April 24, 2015 was a good news and bad news day in the Port of Jacksonville. The good news is that the largest container ship ever to call on the port arrived. The MOL Northern Juvenile, which has the capacity to carry 8,800 shipping containers, arrived from Asia via the Suez Canal to load and offload cargo at JAXPORT’S TracPac Container Terminal at Dames Point.
The bad news is that although an impressive amount of both inbound and outbound cargo was involved, employing hundreds of Florida workers, 22,000 tons of cargo had to be taken off the ship and an equivalent amount uploaded at out-of-state port due to the 40-foot depth of the St Johns River shipping channel. However problems like this won’t occur once the Federal Government completes a project to increase the depth to 47 feet.
The project is now in the design and engineering phase, but, as far as the Port of Jacksonville is concerned, the improvement can’t arrive soon enough. JAXPORT has already done its part, investing $600 million dollars in cranes, railroad equipment, and docks to add depth to the federal shipping channel. This is money well invested since the port presently services over 40 carriers that offer direct service to and from Africa, Europe, South America, and the Caribbean. This translates into moving over 1,000,000 containers through the city’s public and private marine terminals.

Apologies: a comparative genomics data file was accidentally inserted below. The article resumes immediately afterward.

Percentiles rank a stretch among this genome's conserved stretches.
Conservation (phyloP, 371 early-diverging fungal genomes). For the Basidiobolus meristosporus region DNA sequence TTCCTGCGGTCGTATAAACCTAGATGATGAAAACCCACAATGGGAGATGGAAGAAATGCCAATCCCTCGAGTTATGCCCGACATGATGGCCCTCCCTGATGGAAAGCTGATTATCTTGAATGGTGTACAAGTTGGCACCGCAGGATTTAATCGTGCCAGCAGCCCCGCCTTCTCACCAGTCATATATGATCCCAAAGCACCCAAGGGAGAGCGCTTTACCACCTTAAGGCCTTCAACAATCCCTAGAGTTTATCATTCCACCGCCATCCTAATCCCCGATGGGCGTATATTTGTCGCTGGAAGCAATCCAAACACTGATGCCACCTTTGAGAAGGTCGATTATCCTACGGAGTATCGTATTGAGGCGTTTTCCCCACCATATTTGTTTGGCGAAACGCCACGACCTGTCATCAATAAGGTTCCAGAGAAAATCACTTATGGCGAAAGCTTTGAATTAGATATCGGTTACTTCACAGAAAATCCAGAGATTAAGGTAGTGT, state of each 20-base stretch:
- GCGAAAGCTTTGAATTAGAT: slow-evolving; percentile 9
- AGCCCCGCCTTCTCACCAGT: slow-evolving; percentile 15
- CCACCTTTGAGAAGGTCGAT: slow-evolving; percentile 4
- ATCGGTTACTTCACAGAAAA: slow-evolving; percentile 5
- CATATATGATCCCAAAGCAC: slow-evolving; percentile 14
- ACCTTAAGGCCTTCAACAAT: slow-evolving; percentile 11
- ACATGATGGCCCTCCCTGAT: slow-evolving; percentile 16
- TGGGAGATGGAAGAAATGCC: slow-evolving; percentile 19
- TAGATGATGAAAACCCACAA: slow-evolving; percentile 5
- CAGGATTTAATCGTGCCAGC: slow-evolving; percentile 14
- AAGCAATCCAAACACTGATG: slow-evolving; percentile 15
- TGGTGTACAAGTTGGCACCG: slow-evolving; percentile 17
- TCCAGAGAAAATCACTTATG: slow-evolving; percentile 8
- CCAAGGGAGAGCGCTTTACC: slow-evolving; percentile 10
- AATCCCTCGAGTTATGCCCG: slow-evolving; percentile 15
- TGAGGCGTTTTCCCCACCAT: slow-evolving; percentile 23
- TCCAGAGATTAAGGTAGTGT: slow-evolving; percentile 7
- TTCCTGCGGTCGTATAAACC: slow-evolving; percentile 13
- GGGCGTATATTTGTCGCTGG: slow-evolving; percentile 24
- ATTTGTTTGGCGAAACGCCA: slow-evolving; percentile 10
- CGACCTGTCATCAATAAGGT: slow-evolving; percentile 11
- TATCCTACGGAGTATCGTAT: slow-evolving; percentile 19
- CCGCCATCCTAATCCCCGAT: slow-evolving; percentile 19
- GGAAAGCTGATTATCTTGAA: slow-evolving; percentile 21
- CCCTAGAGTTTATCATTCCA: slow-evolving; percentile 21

All this shipping makes the location of CWI Logistics’s port serviced warehouse in Jacksonville ideal. Located on 79 acres and conveniently situated within miles of Talleyrand, Jacksonville International Airport, Blount Island and interstate highways I-95, I-75, and I-10, the 100,000 square foot dry storage warehouse is equipped with twenty high doors and two 20,000 lbs. dock levelers. The space can expand to provide an equivalent 1.5-million square feet if needed.
And with Florida now the third most populated state, with 60 million consumers living within a one-hour drive of the port, it’s likely that the warehouse will need every inch of that space to handle its share of JAXPORT’s balance of imports and exports.